Just Eat poised to enter FTSE 100 index

Company’s market capitalisation of €6.3bn may qualify the stock

London-based company Just Eat has leapfrogged supermarket chains J Sainsbury and Wm Morrison Supermarkets. Photograph: Simon Dawson/Bloomberg

London-based company Just Eat has leapfrogged supermarket chains J Sainsbury and Wm Morrison Supermarkets. Photograph: Simon Dawson/Bloomberg

 

The UK’s penchant for takeaway food may propel restaurant delivery firm Just Eat into the benchmark FTSE 100 stock index after surging more than threefold since its April 2014 initial public offering.

Just Eat’s market capitalisation of about £5.6 billion (€6.3bn) may qualify the stock to enter the FTSE 100 index next month, the London Stock Exchange Group said on Monday.

The London-based company has leapfrogged supermarket chains J Sainsbury and Wm Morrison Supermarkets along the way. Its meteoric rise has come despite stiff competition from much larger rivals Amazon.com and Uber Technologies, the loss of two top executives within months and the regulatory rigor that comes with an upstart shaking up traditional markets. Not to mention the confidence-eroding political backdrop of Brexit.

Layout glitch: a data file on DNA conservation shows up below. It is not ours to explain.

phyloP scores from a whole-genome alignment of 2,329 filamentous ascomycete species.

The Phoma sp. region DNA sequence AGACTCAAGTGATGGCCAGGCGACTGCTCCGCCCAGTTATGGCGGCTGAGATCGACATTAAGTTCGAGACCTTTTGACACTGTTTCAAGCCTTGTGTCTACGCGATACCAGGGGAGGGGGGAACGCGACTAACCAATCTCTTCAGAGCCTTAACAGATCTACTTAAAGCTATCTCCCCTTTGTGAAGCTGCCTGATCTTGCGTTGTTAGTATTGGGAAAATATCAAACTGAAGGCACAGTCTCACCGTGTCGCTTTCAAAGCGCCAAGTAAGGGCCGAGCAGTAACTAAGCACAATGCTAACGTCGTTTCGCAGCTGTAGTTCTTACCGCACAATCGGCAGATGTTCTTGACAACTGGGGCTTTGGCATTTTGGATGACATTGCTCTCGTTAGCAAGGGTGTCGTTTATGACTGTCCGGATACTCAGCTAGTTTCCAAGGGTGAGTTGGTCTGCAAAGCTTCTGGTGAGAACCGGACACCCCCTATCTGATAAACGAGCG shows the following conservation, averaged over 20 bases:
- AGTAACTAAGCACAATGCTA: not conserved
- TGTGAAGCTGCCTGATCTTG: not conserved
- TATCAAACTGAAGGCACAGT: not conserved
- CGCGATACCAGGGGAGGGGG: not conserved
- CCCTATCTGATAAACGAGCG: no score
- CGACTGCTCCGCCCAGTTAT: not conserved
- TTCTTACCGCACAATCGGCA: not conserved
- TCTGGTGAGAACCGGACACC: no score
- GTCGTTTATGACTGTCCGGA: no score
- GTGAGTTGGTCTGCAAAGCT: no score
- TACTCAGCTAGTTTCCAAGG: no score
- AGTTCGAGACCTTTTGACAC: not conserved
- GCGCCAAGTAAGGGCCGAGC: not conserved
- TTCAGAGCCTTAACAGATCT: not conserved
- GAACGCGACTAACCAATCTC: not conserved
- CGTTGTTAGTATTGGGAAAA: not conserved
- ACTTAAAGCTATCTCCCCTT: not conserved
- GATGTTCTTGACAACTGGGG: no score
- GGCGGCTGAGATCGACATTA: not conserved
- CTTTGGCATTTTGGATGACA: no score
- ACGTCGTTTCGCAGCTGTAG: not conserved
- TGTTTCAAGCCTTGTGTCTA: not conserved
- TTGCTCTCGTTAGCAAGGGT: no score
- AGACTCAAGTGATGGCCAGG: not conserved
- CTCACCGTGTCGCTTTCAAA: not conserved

“Just Eat appears to be growing the market when it comes to food deliveries, with the simplicity of ordering and payment, alongside increased choice and a ratings system, meaning people are increasingly likely to order in rather than head down to their local supermarket to buy ingredients,” said Joshua Mahony, a market analyst at IG Group Holdings in London.

The company’s low overheads “stand in stark contrast to the huge requirements and costs associated with a nationwide supermarket”.

Outperformed

Researcher NPD Group estimated in March that the delivery market in Britain was worth £3.6 billion (€4bn) last year, almost 50 per cent more than in 2008. NPD sees British consumers spending a further £656 million (€743m) on food delivery by 2019, the researcher said on November 15th.

Just Eat’s stock has equally outperformed restaurant operators such as Comptoir Libanais owner Comptoir Group and Franco Manca owner The Fulham Shore, which have reported a slowdown as British consumers’ confidence in the economy steadily declined since last year’s vote to leave the EU.

Contributing to its success is the company’s market-leading position in all 12 of the countries in which it operates, adding a defensive trait as consumers seek sites with the biggest range of listings, Liberum analysts Ian Whittaker and Annick Maas said in a report earlier this month.

“Market leaders among online takeaway ordering platforms, similar to the classified portals, benefit from network effects,” the analysts said, initiating coverage with a buy recommendation. “Being number one in a market is key to the business’s ongoing success.” – (Bloomberg)